The U.S. equity market is now in the third, mature, late-stage, overvalued, overbought, overbullish, Fed-enabled equity bubble in just over a decade. Like the 2000-2002 plunge of 50%, and the 2007-2009 plunge of 55%, the current episode is likely to end tragically.
With respect to the present, mature, overvalued, speculative half-cycle, I don't expect this cycle to be completed with a 20% loss, or a 25% loss, but instead a loss in the 40-55% range. Again - this isn't even a dire forecast. A 40% market loss is the central expectation. Even run-of-the-mill bear markets average a loss of about 32%, while run-of-the-mill cyclical bear markets in a secular bear context average a loss closer to 38%.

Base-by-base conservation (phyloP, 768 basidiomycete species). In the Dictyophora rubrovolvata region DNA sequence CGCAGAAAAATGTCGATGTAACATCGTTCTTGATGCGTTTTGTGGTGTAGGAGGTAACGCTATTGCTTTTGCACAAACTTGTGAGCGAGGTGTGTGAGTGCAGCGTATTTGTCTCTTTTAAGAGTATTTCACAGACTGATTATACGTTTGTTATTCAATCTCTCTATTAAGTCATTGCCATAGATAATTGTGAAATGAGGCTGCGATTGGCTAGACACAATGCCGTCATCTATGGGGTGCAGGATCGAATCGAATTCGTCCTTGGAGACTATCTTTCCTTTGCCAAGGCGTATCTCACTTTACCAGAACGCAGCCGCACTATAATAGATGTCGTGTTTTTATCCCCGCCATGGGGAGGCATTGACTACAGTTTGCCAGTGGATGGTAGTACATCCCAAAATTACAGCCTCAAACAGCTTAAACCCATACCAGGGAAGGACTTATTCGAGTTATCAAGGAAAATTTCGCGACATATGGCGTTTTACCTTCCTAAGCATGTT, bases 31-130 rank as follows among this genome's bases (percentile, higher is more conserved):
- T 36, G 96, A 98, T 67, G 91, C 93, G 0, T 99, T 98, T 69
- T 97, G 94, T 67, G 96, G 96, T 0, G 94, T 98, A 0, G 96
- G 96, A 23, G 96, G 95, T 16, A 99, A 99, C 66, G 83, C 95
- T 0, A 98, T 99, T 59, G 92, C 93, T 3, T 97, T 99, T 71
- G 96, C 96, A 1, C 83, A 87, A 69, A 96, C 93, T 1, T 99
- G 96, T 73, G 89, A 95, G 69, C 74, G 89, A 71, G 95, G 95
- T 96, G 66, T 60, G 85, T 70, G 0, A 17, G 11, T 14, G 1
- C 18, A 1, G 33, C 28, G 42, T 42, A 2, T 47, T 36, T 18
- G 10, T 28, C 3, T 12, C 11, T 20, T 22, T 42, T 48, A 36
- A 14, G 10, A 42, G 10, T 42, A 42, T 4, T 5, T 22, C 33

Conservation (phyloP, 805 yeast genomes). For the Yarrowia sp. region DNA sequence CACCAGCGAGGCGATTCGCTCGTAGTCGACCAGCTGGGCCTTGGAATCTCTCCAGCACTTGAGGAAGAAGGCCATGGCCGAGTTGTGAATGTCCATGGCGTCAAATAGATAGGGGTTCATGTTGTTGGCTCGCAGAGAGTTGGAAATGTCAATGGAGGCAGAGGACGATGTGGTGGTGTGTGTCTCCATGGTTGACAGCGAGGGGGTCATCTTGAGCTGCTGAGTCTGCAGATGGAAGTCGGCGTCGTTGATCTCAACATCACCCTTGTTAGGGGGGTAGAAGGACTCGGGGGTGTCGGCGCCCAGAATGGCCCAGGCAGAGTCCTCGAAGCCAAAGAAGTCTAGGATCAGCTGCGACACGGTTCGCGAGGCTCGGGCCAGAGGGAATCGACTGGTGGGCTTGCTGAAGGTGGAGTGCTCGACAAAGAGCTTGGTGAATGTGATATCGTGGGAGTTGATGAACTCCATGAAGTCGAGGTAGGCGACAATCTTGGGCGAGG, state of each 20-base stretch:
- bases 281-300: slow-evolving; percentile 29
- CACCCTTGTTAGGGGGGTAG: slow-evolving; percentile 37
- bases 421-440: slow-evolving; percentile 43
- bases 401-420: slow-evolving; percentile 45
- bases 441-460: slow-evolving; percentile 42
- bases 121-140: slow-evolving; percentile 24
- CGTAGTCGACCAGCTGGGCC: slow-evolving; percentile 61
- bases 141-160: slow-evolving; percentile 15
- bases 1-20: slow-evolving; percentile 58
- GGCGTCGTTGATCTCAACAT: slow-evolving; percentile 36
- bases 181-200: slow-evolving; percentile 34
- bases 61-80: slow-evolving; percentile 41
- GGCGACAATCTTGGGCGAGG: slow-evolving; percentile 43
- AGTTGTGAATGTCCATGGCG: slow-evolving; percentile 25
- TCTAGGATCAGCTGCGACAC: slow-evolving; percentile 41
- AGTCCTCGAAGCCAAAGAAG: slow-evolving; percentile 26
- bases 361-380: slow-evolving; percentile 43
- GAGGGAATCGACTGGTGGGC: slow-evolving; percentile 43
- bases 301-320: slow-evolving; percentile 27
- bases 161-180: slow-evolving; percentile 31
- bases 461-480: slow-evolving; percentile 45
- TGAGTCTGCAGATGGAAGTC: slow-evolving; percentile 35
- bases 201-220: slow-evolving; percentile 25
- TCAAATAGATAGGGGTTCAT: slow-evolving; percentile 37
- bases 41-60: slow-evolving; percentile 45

In short, we have one of the most overvalued, overbought, overbullish equity markets in history, but one where investors are under the illusion that stocks are appropriately priced, because they are being sold a valuation benchmark (forward operating earnings) that reflects profit margins 70% above historical norms – a direct result of unsustainably large deficits in combined government and household savings. As government deficits recede from the historic extremes that marked the post-crisis response to the worst economic downturn since the Depression, and household savings rebound from among the lowest levels in history, corporate profit margins cannot and should not be expected to persist at anywhere near recent record levels. A century of economic data provides evidence on both corporate profit margins and broader valuation measures.
Read his full Weekly Market Comment at HussmanFunds.com.